Richard Osborne, in his Gramophone story cited above, declares that Symphonies 2 & 3 are inferior in sound to Symphony 1. He calls the Symphony No. 2 performance "lyrical and ...surprisingly fiery"; but he pans Symphony No. 3 as "sadly under-powered" with a "prissily disengaged ... beat." We agree that the sound in the two Musikverien recordings are a bit muddier than it should be. But we will mostly focus on the video content. Brian Large directed both recordings in much the same style. We ran Wonk Worksheets on both, which we will discuss in detail later. But for our screenshots, we will let Symphony No. 2 stand in for both.

We start with a fair establishing shot of the center of the orchestra. Right away you can see the difficulty in shooting in this hall — the stage, narrow and shallow, was designed for an earlier era when concert orchestras were much smaller than today:

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Large has filmed at the Musikverein many times. He does his best with the cramped space and gets a good number of large-group shots and partial-orchestra shots. Below we see most of the violins:

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From the other side we see the cellos:

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Next we have a valiant effort to get all the double basses:

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Below is a multi-section shot --- percussion and horns:

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Here we have all the woodwinds:

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However there are still problematic shots. Below we see a conductor-over-backs shot that is mostly backs and sheet music:

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Another sheet-music shot:

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Perhaps the biggest issue with the video content is the over-reliance on solo shots of the woodwinds. They are directly in the middle of the stage, and therefore have the best angles for the camera. This leads to far too many shots like the following two:

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These are nice shots, but they quickly grow tiresome when repeated too much.

Here are the Wonk Worksheets for Symphony No. 2 and Symphony No. 3.

For Symphony No. 2, there are 37 minutes, 10 seconds of music divided into 186 video clips. This yields a slow pace of 11.9 clips per second. This is a good pace, but we also note that very long conductor shots padded this score to some degree:

Here's the clip breakdown:

  • Conductor shots = 27

  • Conductor-over-backs shots = 23

  • Solo and other small-scale clips = 90

  • *Large-scale clips = 43

  • *Part-orchestra clips = 17

  • *Whole-orchestra clips = 14

  • Instrument-only clips = 12

  • Other low-value shots = 3

There are 74 "supershots" (add up the * numbers above of (43+17+14). So the supershots are 39% of the total clips (74/186). Conductor shots total 50 (27+23), and conductor shots use up 26% of the clips (50/186).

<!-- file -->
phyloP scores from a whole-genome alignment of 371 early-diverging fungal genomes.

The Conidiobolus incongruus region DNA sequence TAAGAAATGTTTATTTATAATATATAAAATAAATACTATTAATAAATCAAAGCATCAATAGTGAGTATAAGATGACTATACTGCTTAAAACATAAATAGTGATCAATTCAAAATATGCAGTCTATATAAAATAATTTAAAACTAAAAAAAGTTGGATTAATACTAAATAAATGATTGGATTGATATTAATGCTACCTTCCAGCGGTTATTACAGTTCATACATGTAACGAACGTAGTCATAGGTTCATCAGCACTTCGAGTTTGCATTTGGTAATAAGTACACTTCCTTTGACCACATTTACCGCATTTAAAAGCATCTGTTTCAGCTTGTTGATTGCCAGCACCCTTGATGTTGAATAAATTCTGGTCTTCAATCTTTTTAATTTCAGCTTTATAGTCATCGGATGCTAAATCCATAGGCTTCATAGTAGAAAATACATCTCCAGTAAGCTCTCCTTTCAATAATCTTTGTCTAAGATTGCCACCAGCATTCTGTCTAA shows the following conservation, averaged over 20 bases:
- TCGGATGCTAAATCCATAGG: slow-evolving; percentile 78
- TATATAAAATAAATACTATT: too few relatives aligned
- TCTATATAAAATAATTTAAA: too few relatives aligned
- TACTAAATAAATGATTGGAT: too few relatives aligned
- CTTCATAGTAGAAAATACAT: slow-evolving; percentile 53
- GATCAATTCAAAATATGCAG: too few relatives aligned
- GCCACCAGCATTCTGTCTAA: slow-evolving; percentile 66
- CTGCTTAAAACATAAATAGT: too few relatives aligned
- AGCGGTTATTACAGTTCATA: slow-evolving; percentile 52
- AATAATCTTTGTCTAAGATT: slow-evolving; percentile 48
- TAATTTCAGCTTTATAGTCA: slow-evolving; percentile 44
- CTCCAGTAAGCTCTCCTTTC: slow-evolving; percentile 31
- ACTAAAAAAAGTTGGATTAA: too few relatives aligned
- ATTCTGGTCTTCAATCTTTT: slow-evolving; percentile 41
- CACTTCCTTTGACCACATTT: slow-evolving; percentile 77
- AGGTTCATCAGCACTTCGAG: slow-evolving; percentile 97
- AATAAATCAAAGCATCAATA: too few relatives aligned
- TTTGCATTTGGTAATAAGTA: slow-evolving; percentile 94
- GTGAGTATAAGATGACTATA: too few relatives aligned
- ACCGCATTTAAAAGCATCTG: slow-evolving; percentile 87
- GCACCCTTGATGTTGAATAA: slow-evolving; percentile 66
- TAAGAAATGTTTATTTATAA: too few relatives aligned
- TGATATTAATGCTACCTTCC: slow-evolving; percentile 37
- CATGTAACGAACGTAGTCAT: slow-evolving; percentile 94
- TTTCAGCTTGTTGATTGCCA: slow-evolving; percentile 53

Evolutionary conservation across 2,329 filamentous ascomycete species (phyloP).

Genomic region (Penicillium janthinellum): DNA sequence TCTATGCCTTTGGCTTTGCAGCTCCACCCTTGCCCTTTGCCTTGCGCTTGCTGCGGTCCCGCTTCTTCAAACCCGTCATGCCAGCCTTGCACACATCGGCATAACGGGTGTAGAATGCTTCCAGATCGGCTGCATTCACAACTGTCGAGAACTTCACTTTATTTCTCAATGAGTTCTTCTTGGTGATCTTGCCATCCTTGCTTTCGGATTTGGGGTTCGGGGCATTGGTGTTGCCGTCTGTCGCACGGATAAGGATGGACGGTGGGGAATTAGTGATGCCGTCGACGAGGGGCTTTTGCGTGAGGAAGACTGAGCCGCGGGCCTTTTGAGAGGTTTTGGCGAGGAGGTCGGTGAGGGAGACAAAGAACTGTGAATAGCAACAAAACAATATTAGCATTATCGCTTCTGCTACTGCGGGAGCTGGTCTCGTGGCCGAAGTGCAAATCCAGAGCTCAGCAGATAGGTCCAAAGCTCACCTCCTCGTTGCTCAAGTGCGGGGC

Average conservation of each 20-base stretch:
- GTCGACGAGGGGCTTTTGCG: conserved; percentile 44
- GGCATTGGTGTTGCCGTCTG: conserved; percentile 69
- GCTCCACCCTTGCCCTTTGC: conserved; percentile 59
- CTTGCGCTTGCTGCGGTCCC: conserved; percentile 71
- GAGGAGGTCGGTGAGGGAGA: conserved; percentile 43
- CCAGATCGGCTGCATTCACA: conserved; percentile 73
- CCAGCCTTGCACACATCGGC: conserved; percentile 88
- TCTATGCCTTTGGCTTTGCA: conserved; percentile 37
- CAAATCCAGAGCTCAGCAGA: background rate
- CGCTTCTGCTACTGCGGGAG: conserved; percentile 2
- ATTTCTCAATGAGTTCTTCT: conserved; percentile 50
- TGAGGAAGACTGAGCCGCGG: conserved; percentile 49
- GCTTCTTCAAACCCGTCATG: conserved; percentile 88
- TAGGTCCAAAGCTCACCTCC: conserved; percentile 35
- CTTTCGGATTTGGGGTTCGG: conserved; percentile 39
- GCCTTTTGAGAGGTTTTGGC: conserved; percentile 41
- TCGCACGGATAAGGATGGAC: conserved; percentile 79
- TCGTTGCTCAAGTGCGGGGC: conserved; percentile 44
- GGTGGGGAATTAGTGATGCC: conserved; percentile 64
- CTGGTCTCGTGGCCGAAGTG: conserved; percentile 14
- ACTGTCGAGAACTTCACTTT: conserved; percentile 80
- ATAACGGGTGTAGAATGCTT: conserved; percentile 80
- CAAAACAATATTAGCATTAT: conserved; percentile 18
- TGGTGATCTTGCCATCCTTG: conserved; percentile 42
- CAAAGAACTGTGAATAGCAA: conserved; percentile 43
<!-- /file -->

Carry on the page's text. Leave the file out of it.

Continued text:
For Symphony No. 3, there are 30 minutes, 49 seconds of music divided into 184 video clips. This leads to a pace of exactly 10 clips per second with perhaps some padding from overly long conductor shots.

This is the clip breakdown:

  • Conductor shots = 23

  • Conductor-over-backs shots = 19

  • Solo and other small-scale clips = 66

  • *Large-scale clips = 52

  • *Part-orchestra clips = 10

  • *Whole-orchestra clips = 9

  • Instrument-only clips = 4

  • Other low-value shots = 1

There are 71 "supershots" (add up the * numbers above of (52+10+9). So the supershots are 39% of the total clips (71/184). Conductor shots total 42 (23+19), and conductor shots use up 22% of the clips (42/184).

HDVDarts.com has established the following rules-of-thumb to identify a Blu-ray with DVDitis:

A good symphony HDVD should have a slow pace with more than 10 seconds per video clip on average. 20 to 40% of the clips should be large-scale "supershots." Conductor shots should be less (way less really) than 20% of the clips in the video.

Both symphonies pass the pace test, with the caveat (especially in Symphony No. 2) that some of the slow pace is attributed to overly long shots of the conductor. Stated differently, while titles pass the pace test, the slow pace isn't always spent wisely. Both titles confidently pass the supershot test with 39%, and both fail the conductor test with 26% and 22% respectively. So for these recordings we diagnose mild DVDitis.

We will grade Symphonies 2 and 3 the same. We start with A+ which is reduced to A for lack of 96kHz/24-bit sound. Both titles flunk the conductor test. So we reduce the grade from A to B. We reduce the grade further for overly-long conductor shots and too many shots of the principal flute and oboe. But we will offset this with a boost for healthy supershot numbers and nice PQ in this exceptionally beautiful venue. So we wind up with a B, which is a pretty good grade in this era of raging cases of symphony DVDitis.